8 min

Finding out why harmless nasal bacteria attack the brain

The bacterium Neisseria meningitidis is normally content to remain in the nose. But sometimes it enters the bloodstream and causes life-threatening meningitis. Edmund Loh is trying to find the answer to why this happens by studying small RNA molecules in the bacterium. He hopes his research will lead to new treatment strategies.

Edmund Loh

PhD Molecular Biology

Wallenberg Academy Fellow 2014

Karolinska Institutet

Research field:
Examining the mechanisms behind meningitis in studies of new regulatory RNAs.

Edmund Loh has with him a beautiful small microscope from 1898, a find from an internet auction.

“I was given a similar one as a child. I remember how I went out in the garden looking for insects to study. My biology teacher, who had trained as a doctor, motivated me to become a researcher. She always said it was good to be curious, not to always believe what other people tell you, but to find out yourself how things work.”

Edmund Loh grew up in Kuala Lumpur, Malaysia, and went on to study biomedicine in Britain. Now he is studying why the bacterium Neisseria meningitidis, which is usually harmless, can in some cases penetrate the nasal membranes and cause meningitis.

“It’s a serious disease, contracted by about 100 people a year in Sweden, mainly infants. It can cause death within a couple of hours after the first symptoms appear if the patient is not given antibiotics. Even then, one in ten dies.”

Small RNAs

About 10-15 percent of people have these bacteria in their nose. The mystery Edmund Loh is trying to solve is why some people develop the disease while others do not.

“Sometimes the bacterium goes crazy, but we don’t know why. It makes its way into the bloodstream and attacks the brain. I want to know how, while it’s still in the nose, the bacterium knows what to do, and what makes it turn nasty.”

One way of understanding bacterial behavior is to study the proteins present on their surface. Protein production itself is determined by the DNA in the genes. Edmund Loh’s research is concentrating on RNAs, however, the step between DNA and protein.

“Proteins interact with the body. If we want to know what triggers protein production, we have to study RNAs. I am studying small regulatory RNAs, which do not code protein, but can bind to other RNAs and regulate other activities in the cell.”

Collaboration with Umeå

Edmund Loh’s interest in small RNAs was kindled at Umeå University, where he was admitted to a biomedical graduate school in 2003, and where he later obtained his PhD in molecular biology.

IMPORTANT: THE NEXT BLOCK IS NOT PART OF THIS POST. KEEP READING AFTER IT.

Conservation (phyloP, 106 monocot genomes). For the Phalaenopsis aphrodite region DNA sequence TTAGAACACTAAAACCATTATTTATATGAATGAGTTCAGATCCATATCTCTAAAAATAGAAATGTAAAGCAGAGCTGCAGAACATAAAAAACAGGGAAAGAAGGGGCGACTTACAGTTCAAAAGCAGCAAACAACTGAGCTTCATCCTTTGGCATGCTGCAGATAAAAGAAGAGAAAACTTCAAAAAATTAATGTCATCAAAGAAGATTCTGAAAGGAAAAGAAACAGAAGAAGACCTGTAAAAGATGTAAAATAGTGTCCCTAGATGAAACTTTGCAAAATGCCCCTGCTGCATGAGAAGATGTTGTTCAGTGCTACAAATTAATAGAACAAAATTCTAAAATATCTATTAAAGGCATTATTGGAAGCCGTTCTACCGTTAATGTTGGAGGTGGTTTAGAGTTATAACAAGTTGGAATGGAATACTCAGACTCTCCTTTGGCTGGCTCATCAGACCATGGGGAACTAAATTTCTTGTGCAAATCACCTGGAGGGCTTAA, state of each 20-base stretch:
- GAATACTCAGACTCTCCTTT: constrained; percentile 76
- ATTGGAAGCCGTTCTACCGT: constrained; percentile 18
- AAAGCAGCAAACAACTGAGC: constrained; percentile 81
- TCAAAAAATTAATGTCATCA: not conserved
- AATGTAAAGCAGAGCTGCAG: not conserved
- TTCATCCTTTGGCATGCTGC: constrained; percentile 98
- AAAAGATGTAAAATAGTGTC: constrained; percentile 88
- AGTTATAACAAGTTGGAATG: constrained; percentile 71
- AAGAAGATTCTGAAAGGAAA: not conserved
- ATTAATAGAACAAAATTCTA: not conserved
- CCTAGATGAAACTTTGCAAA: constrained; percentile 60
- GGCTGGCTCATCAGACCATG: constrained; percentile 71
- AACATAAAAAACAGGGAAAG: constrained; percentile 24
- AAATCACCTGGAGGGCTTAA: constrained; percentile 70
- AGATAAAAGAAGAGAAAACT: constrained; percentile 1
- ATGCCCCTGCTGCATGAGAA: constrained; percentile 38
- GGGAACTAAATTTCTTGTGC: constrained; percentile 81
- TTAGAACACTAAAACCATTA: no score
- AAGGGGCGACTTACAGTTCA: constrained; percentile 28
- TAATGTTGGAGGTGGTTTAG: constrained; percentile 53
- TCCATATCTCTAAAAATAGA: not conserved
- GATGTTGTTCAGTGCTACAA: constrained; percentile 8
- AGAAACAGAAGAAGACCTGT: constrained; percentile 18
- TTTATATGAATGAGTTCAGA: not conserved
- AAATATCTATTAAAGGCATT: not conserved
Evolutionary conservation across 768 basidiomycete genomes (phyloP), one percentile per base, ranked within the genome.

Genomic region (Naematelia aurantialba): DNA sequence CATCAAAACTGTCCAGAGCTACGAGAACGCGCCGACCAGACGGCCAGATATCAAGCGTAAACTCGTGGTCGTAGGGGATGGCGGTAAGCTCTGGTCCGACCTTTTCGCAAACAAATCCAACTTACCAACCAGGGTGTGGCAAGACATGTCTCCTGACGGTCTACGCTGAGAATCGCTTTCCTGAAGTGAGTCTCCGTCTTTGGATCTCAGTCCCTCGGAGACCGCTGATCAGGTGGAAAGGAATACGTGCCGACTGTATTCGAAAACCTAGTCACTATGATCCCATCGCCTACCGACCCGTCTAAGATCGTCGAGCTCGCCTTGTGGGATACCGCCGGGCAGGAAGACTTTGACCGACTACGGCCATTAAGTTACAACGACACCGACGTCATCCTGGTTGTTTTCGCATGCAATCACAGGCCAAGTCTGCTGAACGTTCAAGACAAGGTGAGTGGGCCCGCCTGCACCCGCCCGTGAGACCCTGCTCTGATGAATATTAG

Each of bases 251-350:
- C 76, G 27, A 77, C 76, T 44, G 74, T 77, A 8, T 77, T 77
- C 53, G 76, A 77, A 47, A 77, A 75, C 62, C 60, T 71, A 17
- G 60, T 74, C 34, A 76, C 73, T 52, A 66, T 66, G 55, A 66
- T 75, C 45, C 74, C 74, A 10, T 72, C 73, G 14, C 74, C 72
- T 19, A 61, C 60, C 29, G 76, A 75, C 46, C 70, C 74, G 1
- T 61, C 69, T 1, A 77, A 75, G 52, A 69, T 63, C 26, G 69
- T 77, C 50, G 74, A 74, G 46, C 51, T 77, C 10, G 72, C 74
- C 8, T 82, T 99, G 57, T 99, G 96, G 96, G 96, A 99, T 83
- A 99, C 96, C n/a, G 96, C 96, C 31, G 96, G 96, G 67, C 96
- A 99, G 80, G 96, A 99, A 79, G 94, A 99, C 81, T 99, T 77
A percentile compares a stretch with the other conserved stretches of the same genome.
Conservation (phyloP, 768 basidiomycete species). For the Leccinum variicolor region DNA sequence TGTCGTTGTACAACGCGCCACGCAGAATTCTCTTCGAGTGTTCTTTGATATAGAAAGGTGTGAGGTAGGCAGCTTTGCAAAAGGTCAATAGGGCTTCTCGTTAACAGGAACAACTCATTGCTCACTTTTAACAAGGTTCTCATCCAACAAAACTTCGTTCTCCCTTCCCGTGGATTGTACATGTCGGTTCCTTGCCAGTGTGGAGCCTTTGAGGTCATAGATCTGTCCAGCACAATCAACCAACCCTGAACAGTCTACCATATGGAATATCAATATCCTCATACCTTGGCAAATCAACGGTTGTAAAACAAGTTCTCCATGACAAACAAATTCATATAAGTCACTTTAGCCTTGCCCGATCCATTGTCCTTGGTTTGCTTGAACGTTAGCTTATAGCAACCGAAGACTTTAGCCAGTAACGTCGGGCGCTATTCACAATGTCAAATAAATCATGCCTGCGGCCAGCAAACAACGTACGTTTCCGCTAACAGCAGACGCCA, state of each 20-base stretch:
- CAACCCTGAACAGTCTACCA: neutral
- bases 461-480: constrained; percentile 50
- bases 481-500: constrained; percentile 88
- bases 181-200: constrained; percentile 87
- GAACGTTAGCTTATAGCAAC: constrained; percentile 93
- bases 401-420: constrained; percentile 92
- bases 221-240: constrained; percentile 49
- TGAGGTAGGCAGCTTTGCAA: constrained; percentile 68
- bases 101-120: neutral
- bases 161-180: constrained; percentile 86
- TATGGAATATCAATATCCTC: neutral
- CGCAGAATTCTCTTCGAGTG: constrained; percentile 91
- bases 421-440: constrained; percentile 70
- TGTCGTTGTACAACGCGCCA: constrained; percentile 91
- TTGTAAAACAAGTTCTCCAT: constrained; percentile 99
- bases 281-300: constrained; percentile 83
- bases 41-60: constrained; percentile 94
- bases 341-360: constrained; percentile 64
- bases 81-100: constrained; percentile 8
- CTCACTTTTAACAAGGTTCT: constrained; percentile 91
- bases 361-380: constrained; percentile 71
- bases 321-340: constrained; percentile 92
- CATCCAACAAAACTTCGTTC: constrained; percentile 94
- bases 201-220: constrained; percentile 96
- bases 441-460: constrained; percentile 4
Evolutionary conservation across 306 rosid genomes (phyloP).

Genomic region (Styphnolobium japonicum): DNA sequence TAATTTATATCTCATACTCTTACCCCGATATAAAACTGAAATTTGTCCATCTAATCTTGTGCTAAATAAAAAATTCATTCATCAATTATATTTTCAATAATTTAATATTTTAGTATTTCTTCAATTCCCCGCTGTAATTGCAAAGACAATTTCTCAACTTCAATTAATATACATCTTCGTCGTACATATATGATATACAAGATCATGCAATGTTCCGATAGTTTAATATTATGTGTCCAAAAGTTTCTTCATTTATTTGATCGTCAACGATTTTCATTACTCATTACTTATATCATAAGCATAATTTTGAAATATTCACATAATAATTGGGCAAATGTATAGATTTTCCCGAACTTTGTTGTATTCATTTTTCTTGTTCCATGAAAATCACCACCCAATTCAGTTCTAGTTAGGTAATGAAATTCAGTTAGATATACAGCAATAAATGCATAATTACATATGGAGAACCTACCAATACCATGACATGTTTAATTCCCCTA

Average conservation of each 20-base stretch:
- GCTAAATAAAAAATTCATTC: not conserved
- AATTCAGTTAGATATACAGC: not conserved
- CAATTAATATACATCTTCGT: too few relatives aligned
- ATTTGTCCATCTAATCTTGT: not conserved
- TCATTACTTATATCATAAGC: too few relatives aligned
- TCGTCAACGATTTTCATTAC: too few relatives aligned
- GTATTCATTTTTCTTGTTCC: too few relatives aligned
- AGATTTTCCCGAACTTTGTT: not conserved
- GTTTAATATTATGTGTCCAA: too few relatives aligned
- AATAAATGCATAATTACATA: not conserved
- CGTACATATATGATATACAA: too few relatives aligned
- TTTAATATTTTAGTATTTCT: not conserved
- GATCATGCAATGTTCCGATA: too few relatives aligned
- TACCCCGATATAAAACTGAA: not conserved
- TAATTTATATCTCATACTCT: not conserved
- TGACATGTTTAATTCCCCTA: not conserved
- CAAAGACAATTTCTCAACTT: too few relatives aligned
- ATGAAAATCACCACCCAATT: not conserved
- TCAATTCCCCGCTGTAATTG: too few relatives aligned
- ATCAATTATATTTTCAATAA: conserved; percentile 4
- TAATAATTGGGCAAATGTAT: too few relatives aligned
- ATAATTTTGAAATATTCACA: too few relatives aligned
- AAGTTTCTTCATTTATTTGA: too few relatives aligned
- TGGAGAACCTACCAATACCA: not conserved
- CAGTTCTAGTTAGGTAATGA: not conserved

“Some 10-15 years ago many people thought these small RNA molecules were junk. My supervisor, Professor Jörgen Johansson, was one of the few researchers to realize their importance early on.”

Edmund Loh left Umeå to take up a postdoctoral position at Oxford University. He returned to Sweden in 2014, and has since then been building his own research team at Karolinska Institutet. He continues to collaborate closely with the Umeå researchers.

“Curiosity is an essential ingredient for success in research. You have to think outside the box. Without security you are less inventive and tend to play safe. The security provided by the funding from the Foundation makes it easier for me to be curious.”

In his earlier studies together with collaborators from Insitut Pasteur, Paris, Edmund Loh has succeeded in mapping small regulatory RNA in other pathogenic bacteria. With the help of funding from the Knut and Alice Wallenberg Foundation he is now looking for new small RNAs that may explain the transformation of Neisseria meningitidis. Eventually they may lead to new treatment methods for meningitis.

“The idea is not to kill the bacteria; the aim is to disarm them so that antibiotics can do their job.”

Special lab

For the time being, the work being done by Edmund Loh and his team does not require any hi-tech equipment. Hence the classic microscope he symbolically has brought with him.

“Believe it or not, but most of the technology we are currently using to discover how small RNAs work was actually developed in the 1950’s and 60’s.”

But working on Neisseria meningitidis, which is an aerosol-borne bacterium, requires a specially designed laboratory with a negative air flow, i.e. where the air is extracted. Otherwise there would be a great risk of infection. Researchers in the lab work under a lab hood and attempt to simulate the environment that the bacteria experience in the nose, e.g. different temperatures.

“One thing I studied in Oxford was how small RNAs in the bacterium sensed differences in temperature. Our findings were published in Nature in 2013.”

Influenza causes a local inflammation and a higher temperature in the nose. One theory is that Neisseria meningitidis then begins to produce proteins as protecting agents, since they believe that immune cells are coming to kill them. If the bacteria then end up in the blood and reach the brain, perhaps when someone blows his nose and small capillaries burst, the bacteria are already armed, and the immune cells there do not stand a chance. Edmund Loh is passionate as he explains:

“We know from statistics that the curve for influenza in particular, which often comes in waves during winter season, is mirrored by that for meningitis.”

Edmund Loh and his team are now trying to find more small RNAs that sense different things in the nose. A project in collaboration with researchers at Oxford has recently revealed that salt renders the bacteria less inclined to change.

“We don’t fully know what this means yet, but it’s really fascinating. When we understand more about these various mechanisms involved, we plan to examine samples from people who are carriers of this bacterium, and compare those who developed meningitis with those who did not.”

Text Susanne Rosén
Translation Maxwell Arding
​Photo Magnus Bergström